Standard Chartered has warned that credit markets in the Gulf could undergo a "major sell-off" if Greece abandons the euro, as world markets lurched through further choppy trading sessions and the troubled European currency fell further.
The London-based bank, which generates most of its income in Asia, Africa and the Middle East, said Greece returning to the drachma would lead many emerging market indexes to fall further, even though the threat of a divorce from the euro zone has already rattled markets for many months.
"For the Asian and Gulf Cooperation Council [GCC] credit markets, we would expect a major sell-off in the event of a Greek exit from the euro area," the bank said in a research report.
"A Greek exit from the euro area is likely to see emerging-market equities retest the valuation lows reached at the time of the Lehman bankruptcy, at least in the short term."
Greece's future in the euro zone, along with its €130 billion (Dh594.2bn) bailout from the IMF and the European Union, have been thrown into doubt after elections this month failed to produce a government.
New elections are set for June 17, with some opinion polls showing a reversal of earlier support for parties opposed to widely unpopular austerity measures.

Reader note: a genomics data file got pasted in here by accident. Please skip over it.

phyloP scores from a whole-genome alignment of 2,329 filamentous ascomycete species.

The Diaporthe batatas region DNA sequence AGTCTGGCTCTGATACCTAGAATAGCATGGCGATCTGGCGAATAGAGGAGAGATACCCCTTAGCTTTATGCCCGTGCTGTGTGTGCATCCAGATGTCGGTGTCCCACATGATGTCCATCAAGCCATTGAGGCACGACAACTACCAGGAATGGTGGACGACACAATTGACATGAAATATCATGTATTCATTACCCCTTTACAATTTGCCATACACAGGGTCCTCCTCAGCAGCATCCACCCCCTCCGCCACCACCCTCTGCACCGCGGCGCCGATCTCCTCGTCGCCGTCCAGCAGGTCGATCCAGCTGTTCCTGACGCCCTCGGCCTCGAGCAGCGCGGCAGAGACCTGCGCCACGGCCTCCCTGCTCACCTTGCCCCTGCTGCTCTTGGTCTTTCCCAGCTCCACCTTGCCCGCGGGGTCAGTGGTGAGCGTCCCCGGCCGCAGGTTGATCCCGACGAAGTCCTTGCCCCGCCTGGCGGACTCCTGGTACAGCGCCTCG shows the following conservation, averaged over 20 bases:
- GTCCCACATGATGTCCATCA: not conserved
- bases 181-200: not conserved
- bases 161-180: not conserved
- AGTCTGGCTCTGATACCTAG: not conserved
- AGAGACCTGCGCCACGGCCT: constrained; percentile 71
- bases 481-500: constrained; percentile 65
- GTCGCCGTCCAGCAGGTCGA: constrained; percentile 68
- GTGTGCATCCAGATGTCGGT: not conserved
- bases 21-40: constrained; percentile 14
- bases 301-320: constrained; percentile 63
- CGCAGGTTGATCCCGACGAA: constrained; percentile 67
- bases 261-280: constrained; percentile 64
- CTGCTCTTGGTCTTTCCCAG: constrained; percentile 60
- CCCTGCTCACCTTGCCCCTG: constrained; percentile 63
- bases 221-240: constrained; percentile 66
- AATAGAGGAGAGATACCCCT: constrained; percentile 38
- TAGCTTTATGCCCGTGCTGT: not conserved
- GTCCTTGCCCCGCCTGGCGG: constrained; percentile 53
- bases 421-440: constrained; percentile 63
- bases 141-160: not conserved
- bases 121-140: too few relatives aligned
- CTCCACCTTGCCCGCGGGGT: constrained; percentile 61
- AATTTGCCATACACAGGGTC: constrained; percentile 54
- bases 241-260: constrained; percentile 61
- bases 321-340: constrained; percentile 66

The euro fell to a two-year low in trading yesterday, losing as much as 0.8 per cent against the dollar to $1.2424, a level not seen since July 2010.
But the biggest impact for the Gulf of a Greek euro exit would be on Asian economic output and the demand for oil, Standard Chartered added.
"The GCC's external revenues depend on Asia now; the biggest risk would come from a collapse in oil demand and prices, and debt financing would also suffer," the report said.
The price of crude has plunged since Greece's inconclusive election on May 6. Brent crude futures have fallen $7.57 to $106.04 per barrel since then, while Nymex crude has lost $7.73 to $90.76, an eight-month low for the American benchmark.
The euro-zone sovereign debt crisis has sparked a withdrawal of European bank lending lines from the Gulf, as banks seek to shore up their capital buffers against a looming tide of bad debts expected if Greece is forced out of the euro.
"Tight credit has been prevalent in the region in the past few years, and a more acute shortage of bank liquidity would cause credit to tighten even further, both for the households and for corporates and sovereigns wanting to tap debt instruments," the report added.
Bank lending in the UAE ground to a halt during the first three months of this year, with banks able to grow their loan books only through lending to arms of government.
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